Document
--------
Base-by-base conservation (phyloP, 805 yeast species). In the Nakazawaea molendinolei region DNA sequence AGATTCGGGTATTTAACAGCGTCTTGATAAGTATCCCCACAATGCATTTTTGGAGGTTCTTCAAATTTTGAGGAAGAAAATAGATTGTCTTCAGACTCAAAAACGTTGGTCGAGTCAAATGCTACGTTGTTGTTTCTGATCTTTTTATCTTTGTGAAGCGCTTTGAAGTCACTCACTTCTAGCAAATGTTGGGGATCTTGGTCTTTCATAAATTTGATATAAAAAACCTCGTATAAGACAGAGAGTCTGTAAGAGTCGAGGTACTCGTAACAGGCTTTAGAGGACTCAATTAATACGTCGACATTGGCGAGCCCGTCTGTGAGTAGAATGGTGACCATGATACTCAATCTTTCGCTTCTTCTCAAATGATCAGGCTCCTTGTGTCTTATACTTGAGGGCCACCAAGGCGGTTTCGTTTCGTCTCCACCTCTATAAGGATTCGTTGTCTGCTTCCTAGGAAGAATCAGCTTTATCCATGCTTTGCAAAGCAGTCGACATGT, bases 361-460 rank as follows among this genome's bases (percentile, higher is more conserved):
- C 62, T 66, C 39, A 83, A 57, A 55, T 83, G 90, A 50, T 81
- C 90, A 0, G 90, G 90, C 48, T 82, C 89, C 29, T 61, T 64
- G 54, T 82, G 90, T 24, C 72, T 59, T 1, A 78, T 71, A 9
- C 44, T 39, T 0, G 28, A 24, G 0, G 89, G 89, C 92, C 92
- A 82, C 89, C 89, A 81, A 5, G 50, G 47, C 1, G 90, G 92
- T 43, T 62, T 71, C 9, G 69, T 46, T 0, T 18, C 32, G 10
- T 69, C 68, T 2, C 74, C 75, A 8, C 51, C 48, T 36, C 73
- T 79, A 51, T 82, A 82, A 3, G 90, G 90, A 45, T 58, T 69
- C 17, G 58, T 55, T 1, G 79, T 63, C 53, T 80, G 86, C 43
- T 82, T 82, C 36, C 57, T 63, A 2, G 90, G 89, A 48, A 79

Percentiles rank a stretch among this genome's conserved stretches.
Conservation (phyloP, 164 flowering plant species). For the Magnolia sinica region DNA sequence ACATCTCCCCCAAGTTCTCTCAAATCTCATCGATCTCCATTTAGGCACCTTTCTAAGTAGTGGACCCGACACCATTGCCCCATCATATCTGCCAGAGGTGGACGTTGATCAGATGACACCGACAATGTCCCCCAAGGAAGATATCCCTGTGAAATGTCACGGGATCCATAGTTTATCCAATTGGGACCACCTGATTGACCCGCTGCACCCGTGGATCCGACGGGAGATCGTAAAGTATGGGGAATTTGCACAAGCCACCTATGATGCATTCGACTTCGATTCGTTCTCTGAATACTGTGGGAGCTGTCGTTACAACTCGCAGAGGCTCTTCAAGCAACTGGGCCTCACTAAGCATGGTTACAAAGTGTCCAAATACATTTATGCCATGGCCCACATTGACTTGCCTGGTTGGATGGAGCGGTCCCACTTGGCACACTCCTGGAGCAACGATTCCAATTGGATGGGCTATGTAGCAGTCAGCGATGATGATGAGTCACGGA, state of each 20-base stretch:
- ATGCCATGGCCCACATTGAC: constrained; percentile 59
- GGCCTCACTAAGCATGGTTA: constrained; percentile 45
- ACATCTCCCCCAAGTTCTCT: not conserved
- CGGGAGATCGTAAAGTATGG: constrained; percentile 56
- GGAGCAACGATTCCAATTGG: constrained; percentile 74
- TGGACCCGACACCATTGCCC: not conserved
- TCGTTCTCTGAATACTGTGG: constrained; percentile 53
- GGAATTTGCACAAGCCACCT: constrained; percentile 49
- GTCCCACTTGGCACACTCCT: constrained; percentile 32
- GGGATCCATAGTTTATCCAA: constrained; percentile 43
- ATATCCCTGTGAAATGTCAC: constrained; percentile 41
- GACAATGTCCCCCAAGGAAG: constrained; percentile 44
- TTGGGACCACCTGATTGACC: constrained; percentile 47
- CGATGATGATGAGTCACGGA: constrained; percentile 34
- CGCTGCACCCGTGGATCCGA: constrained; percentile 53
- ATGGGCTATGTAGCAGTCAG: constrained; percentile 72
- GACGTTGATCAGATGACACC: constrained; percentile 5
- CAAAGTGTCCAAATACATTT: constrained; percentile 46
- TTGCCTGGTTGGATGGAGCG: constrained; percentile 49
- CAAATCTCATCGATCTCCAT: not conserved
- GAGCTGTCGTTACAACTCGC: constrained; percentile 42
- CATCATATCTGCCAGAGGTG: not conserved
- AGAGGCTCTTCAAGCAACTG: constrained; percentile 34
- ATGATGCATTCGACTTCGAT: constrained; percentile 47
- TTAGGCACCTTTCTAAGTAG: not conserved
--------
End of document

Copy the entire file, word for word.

Base-by-base conservation (phyloP, 805 yeast species). In the Nakazawaea molendinolei region DNA sequence AGATTCGGGTATTTAACAGCGTCTTGATAAGTATCCCCACAATGCATTTTTGGAGGTTCTTCAAATTTTGAGGAAGAAAATAGATTGTCTTCAGACTCAAAAACGTTGGTCGAGTCAAATGCTACGTTGTTGTTTCTGATCTTTTTATCTTTGTGAAGCGCTTTGAAGTCACTCACTTCTAGCAAATGTTGGGGATCTTGGTCTTTCATAAATTTGATATAAAAAACCTCGTATAAGACAGAGAGTCTGTAAGAGTCGAGGTACTCGTAACAGGCTTTAGAGGACTCAATTAATACGTCGACATTGGCGAGCCCGTCTGTGAGTAGAATGGTGACCATGATACTCAATCTTTCGCTTCTTCTCAAATGATCAGGCTCCTTGTGTCTTATACTTGAGGGCCACCAAGGCGGTTTCGTTTCGTCTCCACCTCTATAAGGATTCGTTGTCTGCTTCCTAGGAAGAATCAGCTTTATCCATGCTTTGCAAAGCAGTCGACATGT, bases 361-460 rank as follows among this genome's bases (percentile, higher is more conserved):
- C 62, T 66, C 39, A 83, A 57, A 55, T 83, G 90, A 50, T 81
- C 90, A 0, G 90, G 90, C 48, T 82, C 89, C 29, T 61, T 64
- G 54, T 82, G 90, T 24, C 72, T 59, T 1, A 78, T 71, A 9
- C 44, T 39, T 0, G 28, A 24, G 0, G 89, G 89, C 92, C 92
- A 82, C 89, C 89, A 81, A 5, G 50, G 47, C 1, G 90, G 92
- T 43, T 62, T 71, C 9, G 69, T 46, T 0, T 18, C 32, G 10
- T 69, C 68, T 2, C 74, C 75, A 8, C 51, C 48, T 36, C 73
- T 79, A 51, T 82, A 82, A 3, G 90, G 90, A 45, T 58, T 69
- C 17, G 58, T 55, T 1, G 79, T 63, C 53, T 80, G 86, C 43
- T 82, T 82, C 36, C 57, T 63, A 2, G 90, G 89, A 48, A 79

Percentiles rank a stretch among this genome's conserved stretches.
Conservation (phyloP, 164 flowering plant species). For the Magnolia sinica region DNA sequence ACATCTCCCCCAAGTTCTCTCAAATCTCATCGATCTCCATTTAGGCACCTTTCTAAGTAGTGGACCCGACACCATTGCCCCATCATATCTGCCAGAGGTGGACGTTGATCAGATGACACCGACAATGTCCCCCAAGGAAGATATCCCTGTGAAATGTCACGGGATCCATAGTTTATCCAATTGGGACCACCTGATTGACCCGCTGCACCCGTGGATCCGACGGGAGATCGTAAAGTATGGGGAATTTGCACAAGCCACCTATGATGCATTCGACTTCGATTCGTTCTCTGAATACTGTGGGAGCTGTCGTTACAACTCGCAGAGGCTCTTCAAGCAACTGGGCCTCACTAAGCATGGTTACAAAGTGTCCAAATACATTTATGCCATGGCCCACATTGACTTGCCTGGTTGGATGGAGCGGTCCCACTTGGCACACTCCTGGAGCAACGATTCCAATTGGATGGGCTATGTAGCAGTCAGCGATGATGATGAGTCACGGA, state of each 20-base stretch:
- ATGCCATGGCCCACATTGAC: constrained; percentile 59
- GGCCTCACTAAGCATGGTTA: constrained; percentile 45
- ACATCTCCCCCAAGTTCTCT: not conserved
- CGGGAGATCGTAAAGTATGG: constrained; percentile 56
- GGAGCAACGATTCCAATTGG: constrained; percentile 74
- TGGACCCGACACCATTGCCC: not conserved
- TCGTTCTCTGAATACTGTGG: constrained; percentile 53
- GGAATTTGCACAAGCCACCT: constrained; percentile 49
- GTCCCACTTGGCACACTCCT: constrained; percentile 32
- GGGATCCATAGTTTATCCAA: constrained; percentile 43
- ATATCCCTGTGAAATGTCAC: constrained; percentile 41
- GACAATGTCCCCCAAGGAAG: constrained; percentile 44
- TTGGGACCACCTGATTGACC: constrained; percentile 47
- CGATGATGATGAGTCACGGA: constrained; percentile 34
- CGCTGCACCCGTGGATCCGA: constrained; percentile 53
- ATGGGCTATGTAGCAGTCAG: constrained; percentile 72
- GACGTTGATCAGATGACACC: constrained; percentile 5
- CAAAGTGTCCAAATACATTT: constrained; percentile 46
- TTGCCTGGTTGGATGGAGCG: constrained; percentile 49
- CAAATCTCATCGATCTCCAT: not conserved
- GAGCTGTCGTTACAACTCGC: constrained; percentile 42
- CATCATATCTGCCAGAGGTG: not conserved
- AGAGGCTCTTCAAGCAACTG: constrained; percentile 34
- ATGATGCATTCGACTTCGAT: constrained; percentile 47
- TTAGGCACCTTTCTAAGTAG: not conserved